Reply-To: "Kevin Aylward"
From: "Kevin Aylward"
References: <firstname.lastname@example.org> <email@example.com> <3DB88D9C.50F75FA0@webaccess.net> <0f5u9.161$OM6.firstname.lastname@example.org> <3DB93622.BB09A3DB@webaccess.net> <3DB94D04.9D42B3C@webaccess.net> <3DB96654.F7847216@webaccess.net>
Subject: Re: How does a mixer work?
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Date: Fri, 25 Oct 2002 17:40:11 +0100
NNTP-Posting-Date: Fri, 25 Oct 2002 17:40:13 BST
"Chuck Simmons" wrote in message
> Kevin Aylward wrote:
> > "Chuck Simmons" wrote in message
> > news:3DB94D04.9D42B3C@webaccess.net...
> > > Kevin Aylward wrote:
> > > >
> > > > Yes, the Fourier transform is well defined, i.e. F(f(t)).
> > > > The standard deviation is well defined Sd(x)
> > >
> > > By standard deviation, do you mean L2 metric distance rather than
> > > usual meaning from probability? If so, is there any particular
> > > why you could not say that you mean L2 metric distance?
> > Its standard practise in signal information theory to call it the
> > standard deviation.
> > No idea what L2 means. I know what a metric is though:
> > ds^2 = dx^2 + dy^2 dz^2 -c^2.dt^2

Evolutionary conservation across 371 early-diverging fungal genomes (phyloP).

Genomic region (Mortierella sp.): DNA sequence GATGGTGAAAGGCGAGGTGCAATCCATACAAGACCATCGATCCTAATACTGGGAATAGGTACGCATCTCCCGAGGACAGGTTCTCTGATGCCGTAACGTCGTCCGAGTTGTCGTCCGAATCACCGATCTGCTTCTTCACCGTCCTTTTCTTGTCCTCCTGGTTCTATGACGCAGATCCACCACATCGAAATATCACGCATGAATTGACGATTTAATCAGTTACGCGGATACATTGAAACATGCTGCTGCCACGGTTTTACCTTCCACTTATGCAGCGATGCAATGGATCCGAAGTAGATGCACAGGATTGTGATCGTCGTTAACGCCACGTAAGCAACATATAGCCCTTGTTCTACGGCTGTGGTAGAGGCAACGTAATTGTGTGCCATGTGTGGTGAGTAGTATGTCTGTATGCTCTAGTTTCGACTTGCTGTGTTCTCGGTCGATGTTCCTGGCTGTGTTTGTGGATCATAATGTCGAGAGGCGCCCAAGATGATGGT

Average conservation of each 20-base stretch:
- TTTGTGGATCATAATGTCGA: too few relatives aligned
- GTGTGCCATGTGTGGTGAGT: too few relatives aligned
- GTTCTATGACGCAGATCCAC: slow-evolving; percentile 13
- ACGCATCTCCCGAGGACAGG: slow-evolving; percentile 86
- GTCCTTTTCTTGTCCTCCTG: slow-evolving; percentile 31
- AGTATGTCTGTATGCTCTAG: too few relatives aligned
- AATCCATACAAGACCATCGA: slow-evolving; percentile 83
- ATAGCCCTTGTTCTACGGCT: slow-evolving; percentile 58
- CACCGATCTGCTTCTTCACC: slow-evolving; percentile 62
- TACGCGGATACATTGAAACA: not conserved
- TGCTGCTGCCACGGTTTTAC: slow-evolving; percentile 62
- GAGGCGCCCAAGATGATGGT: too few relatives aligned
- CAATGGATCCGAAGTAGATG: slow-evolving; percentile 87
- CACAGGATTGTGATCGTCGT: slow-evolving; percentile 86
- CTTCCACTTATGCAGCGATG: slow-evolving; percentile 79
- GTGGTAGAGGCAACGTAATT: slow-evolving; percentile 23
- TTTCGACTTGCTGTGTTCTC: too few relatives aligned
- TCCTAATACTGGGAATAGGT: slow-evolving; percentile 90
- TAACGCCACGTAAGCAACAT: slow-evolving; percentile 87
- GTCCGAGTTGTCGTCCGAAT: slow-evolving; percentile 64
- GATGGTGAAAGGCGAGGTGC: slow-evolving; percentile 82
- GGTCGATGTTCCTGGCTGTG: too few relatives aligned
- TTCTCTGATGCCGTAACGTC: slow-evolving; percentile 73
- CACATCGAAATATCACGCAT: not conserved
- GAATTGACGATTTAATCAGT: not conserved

> That is not a metric! It is the pseudometric in relativity. A metric
> cannot take on negative values by definition! Look that one up.
Now why did I just *know* that you would nit pick at this. Yeah yeah,
technically a metric in Riemann geometry is positive definite, such that
a metric in GR, actually isn't. However, it is *always* referred to as
the metric despite this. Indeed, it is so much the norm that in essence,
the word has been redefined by its common usage, much like "hey, that's
bad dude", which actually means "that's good".
You can check out my approach to GR at
http://www.anasoft.co.uk/physics/gr/index.html, especially my
explanation of the Einstein Tensor
SuperSpice, a very affordable Mixed-Mode
Windows Simulator with Schematic Capture,
Waveform Display, FFT's and Filter Design.